View of Horseshoe Palms in the Coachella Valley Preserve.
The Coachella Valley Preserve has a wealth of trails to follow, and this one takes you through a barren and unforgiving landscape to two different palm oases, which around formed due to their proximity atop the infamous San Andreas Fault.
First note: Do NOT attempt this hike during the summer. People have died on the trails once the mercury soars above 100 degrees F. And take plenty of water regardless of the time of year.
After parking in the preserve’s lot, head southeast on the short section of trail that leads across the road (and past an alternate parking area) and keep following the signs to the palm areas until you reach a set of stairs built into the ridge. Head up them and you’ll see a sign at the top pointing you in the right way.
From this junction, you can head to three different oases – Pushawalla, Horseshoe and Hidden palms. Follow the well-posted signs through a rocky, moon-like landscape with sparse vegetation (just a few creosote and brittlebush survive here) to choose the one you want. Hidden Palms to the south is thicker and offers more shade than Horseshoe, although the route I took and posted below takes you by both.
There is a steep downgrade before reaching Horseshoe Palms, then you’ll walk down a jeep road that connects you to Hidden Palms. After heading north from Hidden Palms, you’ll climb back to the moon landscape, where you’ll double-back on the trail you started on.
View of the palm oasis on the Palm Canyon Trail near Palm Springs.
The hike from the Indian Canyons trading post to the stone pools via the Palm Canyon Trail is one of the most popular in Palm Springs. On land owned by the Agua Caliente tribe, there is an entrance fee of $9 per adult, but the fee is well worth it for the bright splashes of green that pop out from the otherwise brown desert.
The Palm Canyon trail starts at the trading post and immediately drops about 70 feet into a huge palm oasis. Follow the stream toward the back to find the trail, which is the left fork at the split. The trail snakes through the palm oasis until it ends after about a mile and then climbs a ridge so hikers get an bird’s eye view of the oasis below. This ridge is the steepest part of the trail. After this, the trail runs mostly straight and flat through open desert with expansive views of Mount San Jacinto to the north and the Santa Rosa chain to the south and west for about two miles before hitting the stone pools. When I went in mid-February, the pools were dry, but in the spring, they can fill up, especially after winters with heavy rain (a relative term in the desert).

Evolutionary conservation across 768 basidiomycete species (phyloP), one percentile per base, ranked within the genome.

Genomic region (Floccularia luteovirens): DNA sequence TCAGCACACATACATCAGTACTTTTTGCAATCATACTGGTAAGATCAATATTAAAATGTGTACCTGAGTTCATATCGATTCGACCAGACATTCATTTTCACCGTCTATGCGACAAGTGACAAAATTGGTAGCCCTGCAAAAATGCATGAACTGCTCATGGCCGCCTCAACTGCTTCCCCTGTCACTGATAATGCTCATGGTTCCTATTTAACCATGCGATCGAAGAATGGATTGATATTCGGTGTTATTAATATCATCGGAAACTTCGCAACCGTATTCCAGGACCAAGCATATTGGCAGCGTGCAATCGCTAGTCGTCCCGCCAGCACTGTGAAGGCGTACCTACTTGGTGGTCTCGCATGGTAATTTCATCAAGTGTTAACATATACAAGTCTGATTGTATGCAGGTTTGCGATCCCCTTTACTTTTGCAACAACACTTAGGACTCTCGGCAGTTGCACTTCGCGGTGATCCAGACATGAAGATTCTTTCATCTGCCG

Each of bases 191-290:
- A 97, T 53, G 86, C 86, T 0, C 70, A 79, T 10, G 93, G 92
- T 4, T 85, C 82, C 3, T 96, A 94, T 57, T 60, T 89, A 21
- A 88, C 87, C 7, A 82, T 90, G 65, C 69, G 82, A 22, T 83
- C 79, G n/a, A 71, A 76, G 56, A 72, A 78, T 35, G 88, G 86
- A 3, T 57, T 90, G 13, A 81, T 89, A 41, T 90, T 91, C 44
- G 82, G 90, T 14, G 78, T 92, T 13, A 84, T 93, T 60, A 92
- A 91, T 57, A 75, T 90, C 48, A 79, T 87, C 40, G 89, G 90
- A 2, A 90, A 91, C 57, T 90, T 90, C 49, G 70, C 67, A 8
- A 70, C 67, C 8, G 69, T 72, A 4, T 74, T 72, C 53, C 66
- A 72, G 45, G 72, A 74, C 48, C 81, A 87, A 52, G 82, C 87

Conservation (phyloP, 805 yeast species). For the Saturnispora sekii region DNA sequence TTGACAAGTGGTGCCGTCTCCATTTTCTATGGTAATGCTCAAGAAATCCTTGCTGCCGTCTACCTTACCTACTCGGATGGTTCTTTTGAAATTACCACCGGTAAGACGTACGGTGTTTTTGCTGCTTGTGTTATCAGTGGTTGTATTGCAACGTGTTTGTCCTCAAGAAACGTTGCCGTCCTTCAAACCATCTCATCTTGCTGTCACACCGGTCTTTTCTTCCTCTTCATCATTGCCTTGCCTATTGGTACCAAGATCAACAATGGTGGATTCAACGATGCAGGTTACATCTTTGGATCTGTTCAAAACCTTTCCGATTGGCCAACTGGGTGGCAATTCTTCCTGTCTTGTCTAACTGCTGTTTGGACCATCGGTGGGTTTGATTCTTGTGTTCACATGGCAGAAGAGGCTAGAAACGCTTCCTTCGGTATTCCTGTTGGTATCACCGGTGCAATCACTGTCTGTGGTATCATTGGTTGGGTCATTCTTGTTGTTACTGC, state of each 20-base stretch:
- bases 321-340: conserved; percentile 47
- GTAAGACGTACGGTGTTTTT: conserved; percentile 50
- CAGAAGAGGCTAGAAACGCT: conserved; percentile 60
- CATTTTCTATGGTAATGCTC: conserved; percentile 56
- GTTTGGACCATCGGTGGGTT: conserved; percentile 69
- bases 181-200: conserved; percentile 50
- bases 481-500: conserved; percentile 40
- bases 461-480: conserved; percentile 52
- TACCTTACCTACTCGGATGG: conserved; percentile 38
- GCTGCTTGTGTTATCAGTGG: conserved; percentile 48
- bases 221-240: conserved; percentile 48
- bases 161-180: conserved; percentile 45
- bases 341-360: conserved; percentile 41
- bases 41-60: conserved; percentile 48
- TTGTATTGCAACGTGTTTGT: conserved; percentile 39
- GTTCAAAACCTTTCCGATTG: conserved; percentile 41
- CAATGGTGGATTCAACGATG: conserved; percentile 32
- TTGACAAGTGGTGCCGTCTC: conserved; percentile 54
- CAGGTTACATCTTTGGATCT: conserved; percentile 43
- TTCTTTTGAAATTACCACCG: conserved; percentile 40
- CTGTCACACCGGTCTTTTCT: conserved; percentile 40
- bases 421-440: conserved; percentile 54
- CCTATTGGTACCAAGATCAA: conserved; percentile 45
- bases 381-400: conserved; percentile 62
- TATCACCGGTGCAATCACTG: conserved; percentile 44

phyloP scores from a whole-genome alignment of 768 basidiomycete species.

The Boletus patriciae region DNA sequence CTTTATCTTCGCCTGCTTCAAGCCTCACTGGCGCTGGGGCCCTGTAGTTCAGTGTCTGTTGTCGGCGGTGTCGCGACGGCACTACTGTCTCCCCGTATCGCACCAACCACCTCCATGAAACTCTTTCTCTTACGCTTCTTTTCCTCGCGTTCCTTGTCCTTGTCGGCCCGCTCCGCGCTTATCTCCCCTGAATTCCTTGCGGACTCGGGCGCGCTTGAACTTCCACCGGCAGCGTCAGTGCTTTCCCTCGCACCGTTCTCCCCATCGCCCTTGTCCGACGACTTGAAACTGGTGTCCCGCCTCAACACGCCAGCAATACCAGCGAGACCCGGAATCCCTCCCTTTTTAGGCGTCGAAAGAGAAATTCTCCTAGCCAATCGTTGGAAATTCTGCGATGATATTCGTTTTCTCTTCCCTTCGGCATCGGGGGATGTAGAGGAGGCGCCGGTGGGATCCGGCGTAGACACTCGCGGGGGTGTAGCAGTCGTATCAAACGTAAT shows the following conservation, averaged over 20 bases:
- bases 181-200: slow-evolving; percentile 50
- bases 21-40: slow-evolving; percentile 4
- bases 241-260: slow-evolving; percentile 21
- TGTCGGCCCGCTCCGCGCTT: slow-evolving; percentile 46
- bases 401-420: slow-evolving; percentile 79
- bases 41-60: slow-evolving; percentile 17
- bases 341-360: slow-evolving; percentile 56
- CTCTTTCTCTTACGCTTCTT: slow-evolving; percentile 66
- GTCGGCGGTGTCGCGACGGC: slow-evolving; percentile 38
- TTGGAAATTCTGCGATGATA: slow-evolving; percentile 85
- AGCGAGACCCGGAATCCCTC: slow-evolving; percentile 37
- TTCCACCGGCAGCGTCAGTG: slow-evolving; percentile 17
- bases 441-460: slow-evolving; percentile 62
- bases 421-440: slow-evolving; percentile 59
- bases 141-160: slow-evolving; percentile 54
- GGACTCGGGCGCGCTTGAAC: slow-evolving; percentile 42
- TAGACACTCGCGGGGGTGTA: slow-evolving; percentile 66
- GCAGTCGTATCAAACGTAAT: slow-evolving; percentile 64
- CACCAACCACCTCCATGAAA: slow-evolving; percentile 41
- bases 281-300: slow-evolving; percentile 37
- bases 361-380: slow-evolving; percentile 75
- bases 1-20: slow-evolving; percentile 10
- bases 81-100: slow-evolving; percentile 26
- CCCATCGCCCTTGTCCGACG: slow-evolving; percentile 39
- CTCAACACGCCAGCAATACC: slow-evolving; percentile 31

The trail soldiers on to the south for many more miles, but a lot of hikers turn back at the stone pools. If you want an alternate route, take the high road once you arrive back at the south tip of the palm oasis. That trail will climb a ridge to the east of the oasis and adds an extra mile to your trip, which ends again back at the trading post.
Palm oasis on the Borrego Palm Canyon Trail.
The Borrego Palm Canyon Trail is probably the most popular hiking trail in California’s Anza Borrego Desert State Park. And with good reason. The approximately three-mile round-trip journey is close to the park’s visitor center, very scenic and fairly easy.
Starting from the Borrego Palm Canyon Campground, the trail enters the canyon with ample opportunities to see the park’s famed (and rare) bighorn sheep climbing the ridges to the north. In fact, I saw a female near the top on this hike (hint: stay quiet to hear their footsteps on rocks as they are tough to see).
The canyon walls eventually close a bit tighter on the trail as you get closer to the oasis at the end. You’ll see increased vegetation and a stream flowing from the oasis. You’ll be able to see the oasis about a half mile before you reach it, and the grove of California date palms is a relaxing place to rest before heading back.
There is an alternate route back which is well-marked (you’ll likely see it on your way to the oasis). I recommend taking it back as it is less traveled and is at a higher elevation, giving you a wider perspective of the canyon. It ends at the opposite end of the campground’s parking lot, just a couple hundred feet from where you started.